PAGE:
We had taken ourselves “off the market” for fostering, but this guy found himself in a bit of a predicament and needed a spur-of-the-moment place to go, so……Meet Jäger!
(He came to us with this name, I swear!) This handsome root beer head is a 3 year old German Shorthaired Pointer. He is an owner-surrender because his family could no longer take care of him with his special needs. Unfortunately Jäger suffers from seizures due to Epilepsy. Jäger has a dominant personality and from what we know at this point will most likely need to be adopted into an only-dog household. He is be available through GSP Rescue of New Jersey to approved adopters in NJ and NY. Further medical and behavioral details about Jäger will be shared privately with approved potential adopters.
On Friday night, October 26, 2018, Brian and I were on our way out the door to go to dinner when we got a call about someone in our area who wanted to surrender their German Shorthaired Pointer, and wanted the dog out of the home as soon as possible. GSP Rescue of NJ had a foster family who quickly stepped up to foster, so all we needed to do was pick up the dog and have her as our guest for the weekend until the foster family could pick her up.
We contacted the owner, and postponed our dinner plans.
We met Maxeen in the owners home. Her owner told us that Maxeen is 15 months old, and was purchased as a hunting dog. Maxeen did not have any interest in hunting, and spent a lot of time in her crate. Since her owner was avid hunter, and knew he could not give Maxeen the time she needed, he thought it was best to re-home her. After proper paperwork was filled out, we brought Maxeen back home with us.
We weighed her in on the antique scale, as we do with all of our fosters…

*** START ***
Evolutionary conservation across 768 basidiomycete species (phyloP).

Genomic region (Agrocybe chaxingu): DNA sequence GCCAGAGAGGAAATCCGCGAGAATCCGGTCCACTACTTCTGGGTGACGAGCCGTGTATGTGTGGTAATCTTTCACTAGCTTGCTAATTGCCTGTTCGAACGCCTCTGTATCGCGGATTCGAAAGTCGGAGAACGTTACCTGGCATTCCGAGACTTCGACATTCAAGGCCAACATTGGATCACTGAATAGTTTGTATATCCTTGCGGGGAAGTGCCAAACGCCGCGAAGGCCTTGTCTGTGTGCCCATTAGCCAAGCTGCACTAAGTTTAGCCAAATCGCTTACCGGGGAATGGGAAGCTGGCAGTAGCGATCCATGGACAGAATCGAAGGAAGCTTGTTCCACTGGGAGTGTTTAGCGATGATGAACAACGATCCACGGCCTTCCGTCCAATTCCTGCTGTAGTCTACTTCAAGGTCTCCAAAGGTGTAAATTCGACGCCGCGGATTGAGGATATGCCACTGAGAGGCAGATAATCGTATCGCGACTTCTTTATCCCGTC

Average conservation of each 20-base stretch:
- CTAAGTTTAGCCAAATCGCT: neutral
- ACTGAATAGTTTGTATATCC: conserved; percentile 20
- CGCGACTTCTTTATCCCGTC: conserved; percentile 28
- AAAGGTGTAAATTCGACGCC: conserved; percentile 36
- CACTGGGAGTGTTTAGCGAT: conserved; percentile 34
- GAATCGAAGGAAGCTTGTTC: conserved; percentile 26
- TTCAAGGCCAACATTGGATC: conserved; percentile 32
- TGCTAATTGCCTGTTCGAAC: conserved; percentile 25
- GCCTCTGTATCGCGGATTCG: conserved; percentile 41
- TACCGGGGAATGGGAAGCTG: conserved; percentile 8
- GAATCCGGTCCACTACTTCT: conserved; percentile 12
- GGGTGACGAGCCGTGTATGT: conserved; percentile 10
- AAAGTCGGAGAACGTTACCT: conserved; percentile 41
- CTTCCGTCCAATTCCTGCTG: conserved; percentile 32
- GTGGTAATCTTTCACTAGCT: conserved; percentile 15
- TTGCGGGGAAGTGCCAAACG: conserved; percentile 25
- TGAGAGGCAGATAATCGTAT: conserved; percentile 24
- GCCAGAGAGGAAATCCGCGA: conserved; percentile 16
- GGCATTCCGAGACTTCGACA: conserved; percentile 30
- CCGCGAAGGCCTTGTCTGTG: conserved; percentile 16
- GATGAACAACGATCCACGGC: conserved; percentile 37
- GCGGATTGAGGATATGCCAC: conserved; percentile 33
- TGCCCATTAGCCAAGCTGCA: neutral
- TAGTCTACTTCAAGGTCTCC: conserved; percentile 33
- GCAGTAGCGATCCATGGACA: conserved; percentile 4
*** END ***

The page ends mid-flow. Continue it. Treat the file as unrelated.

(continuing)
Maxeen was amazing. Super affectionate, crate trained, house trained, and very eager to please!
Maxeen went with her foster family on Sunday. In a few days, that family decided they were interested in adopting her. Before the adoption was official, however, Maxeen and the foster family’s resident dog had a few issues with getting along. It was determined that Maxeen was not a good fit for the foster family to adopt – and in everyone’s best interest, it was determined that the ideal situation was to find Maxeen another foster. Rather than have Maxeen go through another adjustment getting used to another family, we decided to take Maxeen back to our house until she found a forever home.
On November 27th, we picked Maxeen up again to take her in as our longer-term foster.
Maxeen is smart, full of energy, and willing to please!
GSP Rescue of NJ had many approved applicants waiting to add a fur-kid to their family. However, that list was greatly narrowed down knowing that Maxeen was best fit to be an only-dog.
When we spoke to the family we thought was the best match for Maxeen, we knew immediately that they’d love her like we would! They drove 3 hours to come meet her on December 8, 2018 , and as soon as they came through the door, Maxeen greeted them both with lots of kisses.